The most commonly prescribed medications for anxiety disorders are antidepressants. Even though antidepressants are used to treat and manage depression, they are very helpful for anxiety disorders as well. These conditions often go hand-in-hand, so using one medication to treat both can be extremely beneficial.
SSRIs (selective serotonin reuptake inhibitors) are the most commonly used antidepressants for anxiety disorders. They work by increasing the amount of serotonin in the brain, which produces a calming effect and improves mood. SNRIs (serotonin-norepinephrine reuptake inhibitors) work in a similar way, increasing the amount of serotonin and norepinephrine in the brain.
Antidepressants can take four to six weeks to work. Your loved one’s doctor will choose the one best suited to treat their symptoms and work with them to manage dosage.
Benzodiazepines, such as alprazolam (Xanax®) and diazepam (Valium®), can also be used to treat anxiety disorders. These medications have the benefit of working quickly to relieve the anxiety symptoms, but using them frequently can lead to tolerance and dependence. Doctors generally advise reserving their use for particularly bad anxiety attacks.
Transcranial Magnetic Stimulation (TMS)
Antidepressants can get a bad rap because of their side effects, but they do help lots of people. If your loved one is concerned about antidepressant side effects, they may want to consider transcranial magnetic stimulation as an alternative. It’s a non-invasive treatment that works by regulating the amygdala, a part of the brain that’s hyperactive in people who have anxiety. TMS is highly effective, and it has none of the side effects associated with antidepressant medications.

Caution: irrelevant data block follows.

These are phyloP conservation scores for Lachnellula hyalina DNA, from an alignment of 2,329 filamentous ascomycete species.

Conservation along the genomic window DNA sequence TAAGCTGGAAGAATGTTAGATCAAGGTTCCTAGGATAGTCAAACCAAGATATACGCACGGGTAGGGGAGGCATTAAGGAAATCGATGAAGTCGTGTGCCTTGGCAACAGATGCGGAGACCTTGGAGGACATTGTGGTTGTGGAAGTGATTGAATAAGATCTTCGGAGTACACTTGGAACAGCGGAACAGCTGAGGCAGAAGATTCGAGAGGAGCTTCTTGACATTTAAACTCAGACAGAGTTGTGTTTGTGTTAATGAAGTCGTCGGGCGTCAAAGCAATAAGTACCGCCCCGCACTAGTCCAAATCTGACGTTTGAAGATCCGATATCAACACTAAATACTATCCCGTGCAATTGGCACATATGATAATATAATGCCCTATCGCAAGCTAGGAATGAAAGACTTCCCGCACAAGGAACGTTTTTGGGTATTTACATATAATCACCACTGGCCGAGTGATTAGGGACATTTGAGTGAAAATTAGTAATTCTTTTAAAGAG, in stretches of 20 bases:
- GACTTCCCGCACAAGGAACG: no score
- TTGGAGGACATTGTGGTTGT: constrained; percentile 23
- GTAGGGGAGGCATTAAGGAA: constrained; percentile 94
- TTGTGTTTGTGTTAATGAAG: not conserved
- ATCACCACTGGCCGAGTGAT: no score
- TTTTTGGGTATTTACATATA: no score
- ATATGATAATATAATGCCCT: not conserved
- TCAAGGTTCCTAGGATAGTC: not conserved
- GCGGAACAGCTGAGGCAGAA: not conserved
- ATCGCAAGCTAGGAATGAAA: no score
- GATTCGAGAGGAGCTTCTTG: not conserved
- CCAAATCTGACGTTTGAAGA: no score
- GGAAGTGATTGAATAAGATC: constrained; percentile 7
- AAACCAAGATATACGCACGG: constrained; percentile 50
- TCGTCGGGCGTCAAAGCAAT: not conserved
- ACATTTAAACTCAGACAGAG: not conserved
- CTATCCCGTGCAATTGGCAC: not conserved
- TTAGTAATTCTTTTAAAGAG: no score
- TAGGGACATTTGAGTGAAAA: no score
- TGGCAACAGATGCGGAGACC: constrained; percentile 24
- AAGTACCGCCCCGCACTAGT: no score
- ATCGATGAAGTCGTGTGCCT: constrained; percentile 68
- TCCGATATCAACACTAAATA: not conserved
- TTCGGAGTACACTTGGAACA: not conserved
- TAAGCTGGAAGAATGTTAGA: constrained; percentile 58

If you’d like to recommend TMS for your loved one’s anxiety, HPR Treatment Centers is a national provider with locations across the country. You can learn more at hprtc.com. TMS is an off-label treatment for anxiety and may not be covered by insurance, but it could be a particularly good option if your loved one has already been in treatment and hasn’t improved as much as they’d like.
Set Boundaries, If Needed
People with anxiety disorders can struggle to maintain positive relationships, and this could affect you. Alice Boyes, Ph.D. is a CBT therapist who has this recommendation:
“Sometimes anxious people rely heavily on their romantic partner, parent, or sibling to run interference for them. It’s common for anxious people to avoid asking for help in general, but have a few people they excessively ask for reassurance, help with decision making, or assistance in a particular area in which they feel unconfident.”
If you are within this inner circle, it’s a positive thing to be available to help. But it’s not your job to “fix” their anxiety disorder. Nor are you capable of it! That should not be your loved one’s expectation either, so be sure to communicate what you feel comfortable being available for. As Dr. Boyes points out, your loved one should not use you as a “crutch” to avoid anxious situations or thought patterns. Set a boundary that lets you be present as a friend or family member, but be clear that the work of conquering and managing the anxiety disorder cannot go through you. This should become easier once your loved one is in treatment.
Look Forward to Better Times
Friendship and family relationships are a two-way street, but it’s important to understand how best to support the people you love. Your loved one’s anxiety may never go away 100%, but it can improve to the point where your relationship becomes more balanced and more like it used to be.